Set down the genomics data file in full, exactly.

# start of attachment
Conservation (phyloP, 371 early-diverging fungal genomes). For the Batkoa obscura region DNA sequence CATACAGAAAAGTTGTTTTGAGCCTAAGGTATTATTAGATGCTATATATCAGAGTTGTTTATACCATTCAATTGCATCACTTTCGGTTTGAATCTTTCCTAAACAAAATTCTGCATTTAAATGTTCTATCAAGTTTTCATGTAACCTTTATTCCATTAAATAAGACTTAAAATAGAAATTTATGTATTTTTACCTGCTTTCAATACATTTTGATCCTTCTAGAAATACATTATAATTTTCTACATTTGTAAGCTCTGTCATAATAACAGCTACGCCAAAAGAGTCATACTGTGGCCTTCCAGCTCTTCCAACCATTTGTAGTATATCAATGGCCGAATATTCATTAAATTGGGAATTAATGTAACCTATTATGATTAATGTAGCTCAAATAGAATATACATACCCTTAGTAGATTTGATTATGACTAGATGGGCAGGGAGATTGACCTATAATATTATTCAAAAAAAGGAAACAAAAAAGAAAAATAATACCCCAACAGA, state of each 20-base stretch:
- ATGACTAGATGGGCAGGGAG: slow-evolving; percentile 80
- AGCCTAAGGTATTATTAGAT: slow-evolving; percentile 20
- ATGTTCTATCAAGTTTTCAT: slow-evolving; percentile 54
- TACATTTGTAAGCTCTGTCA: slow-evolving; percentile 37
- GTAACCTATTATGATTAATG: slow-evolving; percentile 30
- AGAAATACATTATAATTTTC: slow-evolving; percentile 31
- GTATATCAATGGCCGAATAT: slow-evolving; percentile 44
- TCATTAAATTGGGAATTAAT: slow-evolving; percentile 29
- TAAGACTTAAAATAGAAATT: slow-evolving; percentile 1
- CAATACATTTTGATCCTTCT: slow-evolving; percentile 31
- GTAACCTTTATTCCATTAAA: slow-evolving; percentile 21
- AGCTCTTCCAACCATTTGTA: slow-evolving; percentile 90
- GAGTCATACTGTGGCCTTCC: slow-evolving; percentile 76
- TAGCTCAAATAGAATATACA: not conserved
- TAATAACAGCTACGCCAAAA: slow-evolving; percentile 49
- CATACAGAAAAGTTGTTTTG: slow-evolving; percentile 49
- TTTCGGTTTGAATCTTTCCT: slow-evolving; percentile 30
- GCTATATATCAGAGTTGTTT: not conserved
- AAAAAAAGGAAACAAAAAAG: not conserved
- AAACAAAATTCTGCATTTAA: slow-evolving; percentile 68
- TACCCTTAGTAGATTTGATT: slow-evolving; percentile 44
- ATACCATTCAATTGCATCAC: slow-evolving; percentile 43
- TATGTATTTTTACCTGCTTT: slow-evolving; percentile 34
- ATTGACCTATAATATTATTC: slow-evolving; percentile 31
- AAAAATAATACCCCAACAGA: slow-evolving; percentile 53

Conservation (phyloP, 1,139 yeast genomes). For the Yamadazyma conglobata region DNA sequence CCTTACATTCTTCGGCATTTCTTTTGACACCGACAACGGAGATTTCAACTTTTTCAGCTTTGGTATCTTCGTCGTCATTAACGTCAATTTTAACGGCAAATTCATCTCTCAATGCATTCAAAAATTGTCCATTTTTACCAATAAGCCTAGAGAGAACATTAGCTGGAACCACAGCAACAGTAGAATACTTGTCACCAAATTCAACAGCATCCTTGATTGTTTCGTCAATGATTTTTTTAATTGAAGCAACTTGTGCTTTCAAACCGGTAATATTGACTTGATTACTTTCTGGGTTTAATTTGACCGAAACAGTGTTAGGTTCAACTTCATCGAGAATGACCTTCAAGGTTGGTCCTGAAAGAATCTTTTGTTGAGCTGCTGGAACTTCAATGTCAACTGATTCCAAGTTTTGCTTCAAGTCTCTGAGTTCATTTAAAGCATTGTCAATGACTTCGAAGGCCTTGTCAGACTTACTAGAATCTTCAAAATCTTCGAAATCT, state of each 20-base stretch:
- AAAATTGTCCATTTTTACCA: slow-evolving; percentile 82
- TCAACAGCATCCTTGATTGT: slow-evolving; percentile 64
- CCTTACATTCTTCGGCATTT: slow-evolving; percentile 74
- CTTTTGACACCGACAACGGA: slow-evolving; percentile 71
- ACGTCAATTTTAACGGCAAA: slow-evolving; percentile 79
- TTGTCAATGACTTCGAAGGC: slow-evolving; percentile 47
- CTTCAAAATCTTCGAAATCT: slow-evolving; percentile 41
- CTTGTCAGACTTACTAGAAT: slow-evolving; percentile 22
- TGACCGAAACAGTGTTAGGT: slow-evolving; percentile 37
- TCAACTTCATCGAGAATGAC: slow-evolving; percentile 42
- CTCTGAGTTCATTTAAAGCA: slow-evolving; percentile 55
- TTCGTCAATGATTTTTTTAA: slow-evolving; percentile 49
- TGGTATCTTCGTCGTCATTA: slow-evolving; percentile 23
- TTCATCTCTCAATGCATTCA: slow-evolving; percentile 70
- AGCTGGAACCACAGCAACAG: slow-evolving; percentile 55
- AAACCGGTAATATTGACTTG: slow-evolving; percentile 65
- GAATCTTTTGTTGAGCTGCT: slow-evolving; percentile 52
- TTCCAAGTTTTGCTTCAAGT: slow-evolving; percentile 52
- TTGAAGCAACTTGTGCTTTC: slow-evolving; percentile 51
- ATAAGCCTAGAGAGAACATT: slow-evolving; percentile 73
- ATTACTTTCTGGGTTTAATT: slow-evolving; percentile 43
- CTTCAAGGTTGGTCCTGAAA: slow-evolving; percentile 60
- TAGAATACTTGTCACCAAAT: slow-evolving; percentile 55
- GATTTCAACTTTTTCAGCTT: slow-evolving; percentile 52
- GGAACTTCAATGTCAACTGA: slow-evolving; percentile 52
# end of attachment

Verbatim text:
Conservation (phyloP, 371 early-diverging fungal genomes). For the Batkoa obscura region DNA sequence CATACAGAAAAGTTGTTTTGAGCCTAAGGTATTATTAGATGCTATATATCAGAGTTGTTTATACCATTCAATTGCATCACTTTCGGTTTGAATCTTTCCTAAACAAAATTCTGCATTTAAATGTTCTATCAAGTTTTCATGTAACCTTTATTCCATTAAATAAGACTTAAAATAGAAATTTATGTATTTTTACCTGCTTTCAATACATTTTGATCCTTCTAGAAATACATTATAATTTTCTACATTTGTAAGCTCTGTCATAATAACAGCTACGCCAAAAGAGTCATACTGTGGCCTTCCAGCTCTTCCAACCATTTGTAGTATATCAATGGCCGAATATTCATTAAATTGGGAATTAATGTAACCTATTATGATTAATGTAGCTCAAATAGAATATACATACCCTTAGTAGATTTGATTATGACTAGATGGGCAGGGAGATTGACCTATAATATTATTCAAAAAAAGGAAACAAAAAAGAAAAATAATACCCCAACAGA, state of each 20-base stretch:
- ATGACTAGATGGGCAGGGAG: slow-evolving; percentile 80
- AGCCTAAGGTATTATTAGAT: slow-evolving; percentile 20
- ATGTTCTATCAAGTTTTCAT: slow-evolving; percentile 54
- TACATTTGTAAGCTCTGTCA: slow-evolving; percentile 37
- GTAACCTATTATGATTAATG: slow-evolving; percentile 30
- AGAAATACATTATAATTTTC: slow-evolving; percentile 31
- GTATATCAATGGCCGAATAT: slow-evolving; percentile 44
- TCATTAAATTGGGAATTAAT: slow-evolving; percentile 29
- TAAGACTTAAAATAGAAATT: slow-evolving; percentile 1
- CAATACATTTTGATCCTTCT: slow-evolving; percentile 31
- GTAACCTTTATTCCATTAAA: slow-evolving; percentile 21
- AGCTCTTCCAACCATTTGTA: slow-evolving; percentile 90
- GAGTCATACTGTGGCCTTCC: slow-evolving; percentile 76
- TAGCTCAAATAGAATATACA: not conserved
- TAATAACAGCTACGCCAAAA: slow-evolving; percentile 49
- CATACAGAAAAGTTGTTTTG: slow-evolving; percentile 49
- TTTCGGTTTGAATCTTTCCT: slow-evolving; percentile 30
- GCTATATATCAGAGTTGTTT: not conserved
- AAAAAAAGGAAACAAAAAAG: not conserved
- AAACAAAATTCTGCATTTAA: slow-evolving; percentile 68
- TACCCTTAGTAGATTTGATT: slow-evolving; percentile 44
- ATACCATTCAATTGCATCAC: slow-evolving; percentile 43
- TATGTATTTTTACCTGCTTT: slow-evolving; percentile 34
- ATTGACCTATAATATTATTC: slow-evolving; percentile 31
- AAAAATAATACCCCAACAGA: slow-evolving; percentile 53

Conservation (phyloP, 1,139 yeast genomes). For the Yamadazyma conglobata region DNA sequence CCTTACATTCTTCGGCATTTCTTTTGACACCGACAACGGAGATTTCAACTTTTTCAGCTTTGGTATCTTCGTCGTCATTAACGTCAATTTTAACGGCAAATTCATCTCTCAATGCATTCAAAAATTGTCCATTTTTACCAATAAGCCTAGAGAGAACATTAGCTGGAACCACAGCAACAGTAGAATACTTGTCACCAAATTCAACAGCATCCTTGATTGTTTCGTCAATGATTTTTTTAATTGAAGCAACTTGTGCTTTCAAACCGGTAATATTGACTTGATTACTTTCTGGGTTTAATTTGACCGAAACAGTGTTAGGTTCAACTTCATCGAGAATGACCTTCAAGGTTGGTCCTGAAAGAATCTTTTGTTGAGCTGCTGGAACTTCAATGTCAACTGATTCCAAGTTTTGCTTCAAGTCTCTGAGTTCATTTAAAGCATTGTCAATGACTTCGAAGGCCTTGTCAGACTTACTAGAATCTTCAAAATCTTCGAAATCT, state of each 20-base stretch:
- AAAATTGTCCATTTTTACCA: slow-evolving; percentile 82
- TCAACAGCATCCTTGATTGT: slow-evolving; percentile 64
- CCTTACATTCTTCGGCATTT: slow-evolving; percentile 74
- CTTTTGACACCGACAACGGA: slow-evolving; percentile 71
- ACGTCAATTTTAACGGCAAA: slow-evolving; percentile 79
- TTGTCAATGACTTCGAAGGC: slow-evolving; percentile 47
- CTTCAAAATCTTCGAAATCT: slow-evolving; percentile 41
- CTTGTCAGACTTACTAGAAT: slow-evolving; percentile 22
- TGACCGAAACAGTGTTAGGT: slow-evolving; percentile 37
- TCAACTTCATCGAGAATGAC: slow-evolving; percentile 42
- CTCTGAGTTCATTTAAAGCA: slow-evolving; percentile 55
- TTCGTCAATGATTTTTTTAA: slow-evolving; percentile 49
- TGGTATCTTCGTCGTCATTA: slow-evolving; percentile 23
- TTCATCTCTCAATGCATTCA: slow-evolving; percentile 70
- AGCTGGAACCACAGCAACAG: slow-evolving; percentile 55
- AAACCGGTAATATTGACTTG: slow-evolving; percentile 65
- GAATCTTTTGTTGAGCTGCT: slow-evolving; percentile 52
- TTCCAAGTTTTGCTTCAAGT: slow-evolving; percentile 52
- TTGAAGCAACTTGTGCTTTC: slow-evolving; percentile 51
- ATAAGCCTAGAGAGAACATT: slow-evolving; percentile 73
- ATTACTTTCTGGGTTTAATT: slow-evolving; percentile 43
- CTTCAAGGTTGGTCCTGAAA: slow-evolving; percentile 60
- TAGAATACTTGTCACCAAAT: slow-evolving; percentile 55
- GATTTCAACTTTTTCAGCTT: slow-evolving; percentile 52
- GGAACTTCAATGTCAACTGA: slow-evolving; percentile 52